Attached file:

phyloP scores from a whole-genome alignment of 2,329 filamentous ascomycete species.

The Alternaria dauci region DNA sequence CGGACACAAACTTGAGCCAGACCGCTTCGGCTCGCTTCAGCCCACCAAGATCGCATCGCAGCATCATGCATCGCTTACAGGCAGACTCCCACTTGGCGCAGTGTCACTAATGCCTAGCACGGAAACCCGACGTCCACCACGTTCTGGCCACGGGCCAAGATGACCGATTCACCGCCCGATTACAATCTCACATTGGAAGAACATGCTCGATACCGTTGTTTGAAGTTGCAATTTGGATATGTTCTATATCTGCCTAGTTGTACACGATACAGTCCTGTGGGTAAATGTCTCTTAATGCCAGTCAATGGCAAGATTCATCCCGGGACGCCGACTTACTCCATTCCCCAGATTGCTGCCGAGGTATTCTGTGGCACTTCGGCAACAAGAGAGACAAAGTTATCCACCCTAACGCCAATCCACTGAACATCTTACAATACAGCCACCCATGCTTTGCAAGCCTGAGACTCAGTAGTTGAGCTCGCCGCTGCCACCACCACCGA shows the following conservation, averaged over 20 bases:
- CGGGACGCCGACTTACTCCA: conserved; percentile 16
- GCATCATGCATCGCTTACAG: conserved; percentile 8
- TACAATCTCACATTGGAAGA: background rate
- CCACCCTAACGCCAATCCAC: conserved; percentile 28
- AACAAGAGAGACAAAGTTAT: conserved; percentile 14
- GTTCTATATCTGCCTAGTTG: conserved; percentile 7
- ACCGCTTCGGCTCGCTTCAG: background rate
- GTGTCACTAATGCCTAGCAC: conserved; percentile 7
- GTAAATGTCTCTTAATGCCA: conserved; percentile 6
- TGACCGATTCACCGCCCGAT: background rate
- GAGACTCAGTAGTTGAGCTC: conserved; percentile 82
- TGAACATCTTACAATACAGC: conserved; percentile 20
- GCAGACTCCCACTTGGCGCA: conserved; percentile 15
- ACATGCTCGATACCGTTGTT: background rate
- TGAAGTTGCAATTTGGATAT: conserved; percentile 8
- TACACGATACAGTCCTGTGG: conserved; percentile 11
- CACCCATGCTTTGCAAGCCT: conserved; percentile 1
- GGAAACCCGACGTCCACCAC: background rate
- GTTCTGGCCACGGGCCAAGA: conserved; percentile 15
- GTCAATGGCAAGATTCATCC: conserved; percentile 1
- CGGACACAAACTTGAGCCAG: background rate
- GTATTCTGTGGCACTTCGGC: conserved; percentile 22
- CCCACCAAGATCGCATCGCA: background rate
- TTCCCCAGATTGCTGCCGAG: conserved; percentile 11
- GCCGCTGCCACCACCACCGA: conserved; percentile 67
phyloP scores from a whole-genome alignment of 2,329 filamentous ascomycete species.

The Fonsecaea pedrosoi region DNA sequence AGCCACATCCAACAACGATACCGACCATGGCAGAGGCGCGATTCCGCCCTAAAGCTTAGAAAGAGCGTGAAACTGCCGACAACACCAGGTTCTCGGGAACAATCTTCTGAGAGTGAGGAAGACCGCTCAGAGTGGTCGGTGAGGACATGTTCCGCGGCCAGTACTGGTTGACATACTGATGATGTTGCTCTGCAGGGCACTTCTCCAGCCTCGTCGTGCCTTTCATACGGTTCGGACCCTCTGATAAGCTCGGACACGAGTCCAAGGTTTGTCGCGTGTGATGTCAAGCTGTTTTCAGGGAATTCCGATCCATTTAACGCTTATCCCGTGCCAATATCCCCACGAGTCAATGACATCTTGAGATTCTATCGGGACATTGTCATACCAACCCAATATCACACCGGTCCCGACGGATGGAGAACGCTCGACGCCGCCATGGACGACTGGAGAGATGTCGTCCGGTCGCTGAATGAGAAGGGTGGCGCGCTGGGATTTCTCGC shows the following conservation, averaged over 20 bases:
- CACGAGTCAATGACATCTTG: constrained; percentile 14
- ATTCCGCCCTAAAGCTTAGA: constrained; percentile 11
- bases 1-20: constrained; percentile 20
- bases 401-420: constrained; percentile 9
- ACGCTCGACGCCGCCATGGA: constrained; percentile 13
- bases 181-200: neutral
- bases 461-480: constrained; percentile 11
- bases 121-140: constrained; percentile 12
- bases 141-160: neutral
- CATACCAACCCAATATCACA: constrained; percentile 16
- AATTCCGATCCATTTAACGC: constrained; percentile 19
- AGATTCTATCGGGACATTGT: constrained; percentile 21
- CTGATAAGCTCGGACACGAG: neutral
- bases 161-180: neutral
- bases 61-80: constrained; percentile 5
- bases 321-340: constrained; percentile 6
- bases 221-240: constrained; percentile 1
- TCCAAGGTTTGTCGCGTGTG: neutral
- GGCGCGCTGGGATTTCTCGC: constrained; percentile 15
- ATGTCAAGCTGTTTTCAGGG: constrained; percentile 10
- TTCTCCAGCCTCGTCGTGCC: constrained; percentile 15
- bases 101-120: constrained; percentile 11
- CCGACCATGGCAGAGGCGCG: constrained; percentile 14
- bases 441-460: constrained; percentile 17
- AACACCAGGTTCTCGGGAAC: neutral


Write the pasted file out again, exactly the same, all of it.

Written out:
phyloP scores from a whole-genome alignment of 2,329 filamentous ascomycete species.

The Alternaria dauci region DNA sequence CGGACACAAACTTGAGCCAGACCGCTTCGGCTCGCTTCAGCCCACCAAGATCGCATCGCAGCATCATGCATCGCTTACAGGCAGACTCCCACTTGGCGCAGTGTCACTAATGCCTAGCACGGAAACCCGACGTCCACCACGTTCTGGCCACGGGCCAAGATGACCGATTCACCGCCCGATTACAATCTCACATTGGAAGAACATGCTCGATACCGTTGTTTGAAGTTGCAATTTGGATATGTTCTATATCTGCCTAGTTGTACACGATACAGTCCTGTGGGTAAATGTCTCTTAATGCCAGTCAATGGCAAGATTCATCCCGGGACGCCGACTTACTCCATTCCCCAGATTGCTGCCGAGGTATTCTGTGGCACTTCGGCAACAAGAGAGACAAAGTTATCCACCCTAACGCCAATCCACTGAACATCTTACAATACAGCCACCCATGCTTTGCAAGCCTGAGACTCAGTAGTTGAGCTCGCCGCTGCCACCACCACCGA shows the following conservation, averaged over 20 bases:
- CGGGACGCCGACTTACTCCA: conserved; percentile 16
- GCATCATGCATCGCTTACAG: conserved; percentile 8
- TACAATCTCACATTGGAAGA: background rate
- CCACCCTAACGCCAATCCAC: conserved; percentile 28
- AACAAGAGAGACAAAGTTAT: conserved; percentile 14
- GTTCTATATCTGCCTAGTTG: conserved; percentile 7
- ACCGCTTCGGCTCGCTTCAG: background rate
- GTGTCACTAATGCCTAGCAC: conserved; percentile 7
- GTAAATGTCTCTTAATGCCA: conserved; percentile 6
- TGACCGATTCACCGCCCGAT: background rate
- GAGACTCAGTAGTTGAGCTC: conserved; percentile 82
- TGAACATCTTACAATACAGC: conserved; percentile 20
- GCAGACTCCCACTTGGCGCA: conserved; percentile 15
- ACATGCTCGATACCGTTGTT: background rate
- TGAAGTTGCAATTTGGATAT: conserved; percentile 8
- TACACGATACAGTCCTGTGG: conserved; percentile 11
- CACCCATGCTTTGCAAGCCT: conserved; percentile 1
- GGAAACCCGACGTCCACCAC: background rate
- GTTCTGGCCACGGGCCAAGA: conserved; percentile 15
- GTCAATGGCAAGATTCATCC: conserved; percentile 1
- CGGACACAAACTTGAGCCAG: background rate
- GTATTCTGTGGCACTTCGGC: conserved; percentile 22
- CCCACCAAGATCGCATCGCA: background rate
- TTCCCCAGATTGCTGCCGAG: conserved; percentile 11
- GCCGCTGCCACCACCACCGA: conserved; percentile 67
phyloP scores from a whole-genome alignment of 2,329 filamentous ascomycete species.

The Fonsecaea pedrosoi region DNA sequence AGCCACATCCAACAACGATACCGACCATGGCAGAGGCGCGATTCCGCCCTAAAGCTTAGAAAGAGCGTGAAACTGCCGACAACACCAGGTTCTCGGGAACAATCTTCTGAGAGTGAGGAAGACCGCTCAGAGTGGTCGGTGAGGACATGTTCCGCGGCCAGTACTGGTTGACATACTGATGATGTTGCTCTGCAGGGCACTTCTCCAGCCTCGTCGTGCCTTTCATACGGTTCGGACCCTCTGATAAGCTCGGACACGAGTCCAAGGTTTGTCGCGTGTGATGTCAAGCTGTTTTCAGGGAATTCCGATCCATTTAACGCTTATCCCGTGCCAATATCCCCACGAGTCAATGACATCTTGAGATTCTATCGGGACATTGTCATACCAACCCAATATCACACCGGTCCCGACGGATGGAGAACGCTCGACGCCGCCATGGACGACTGGAGAGATGTCGTCCGGTCGCTGAATGAGAAGGGTGGCGCGCTGGGATTTCTCGC shows the following conservation, averaged over 20 bases:
- CACGAGTCAATGACATCTTG: constrained; percentile 14
- ATTCCGCCCTAAAGCTTAGA: constrained; percentile 11
- bases 1-20: constrained; percentile 20
- bases 401-420: constrained; percentile 9
- ACGCTCGACGCCGCCATGGA: constrained; percentile 13
- bases 181-200: neutral
- bases 461-480: constrained; percentile 11
- bases 121-140: constrained; percentile 12
- bases 141-160: neutral
- CATACCAACCCAATATCACA: constrained; percentile 16
- AATTCCGATCCATTTAACGC: constrained; percentile 19
- AGATTCTATCGGGACATTGT: constrained; percentile 21
- CTGATAAGCTCGGACACGAG: neutral
- bases 161-180: neutral
- bases 61-80: constrained; percentile 5
- bases 321-340: constrained; percentile 6
- bases 221-240: constrained; percentile 1
- TCCAAGGTTTGTCGCGTGTG: neutral
- GGCGCGCTGGGATTTCTCGC: constrained; percentile 15
- ATGTCAAGCTGTTTTCAGGG: constrained; percentile 10
- TTCTCCAGCCTCGTCGTGCC: constrained; percentile 15
- bases 101-120: constrained; percentile 11
- CCGACCATGGCAGAGGCGCG: constrained; percentile 14
- bases 441-460: constrained; percentile 17
- AACACCAGGTTCTCGGGAAC: neutral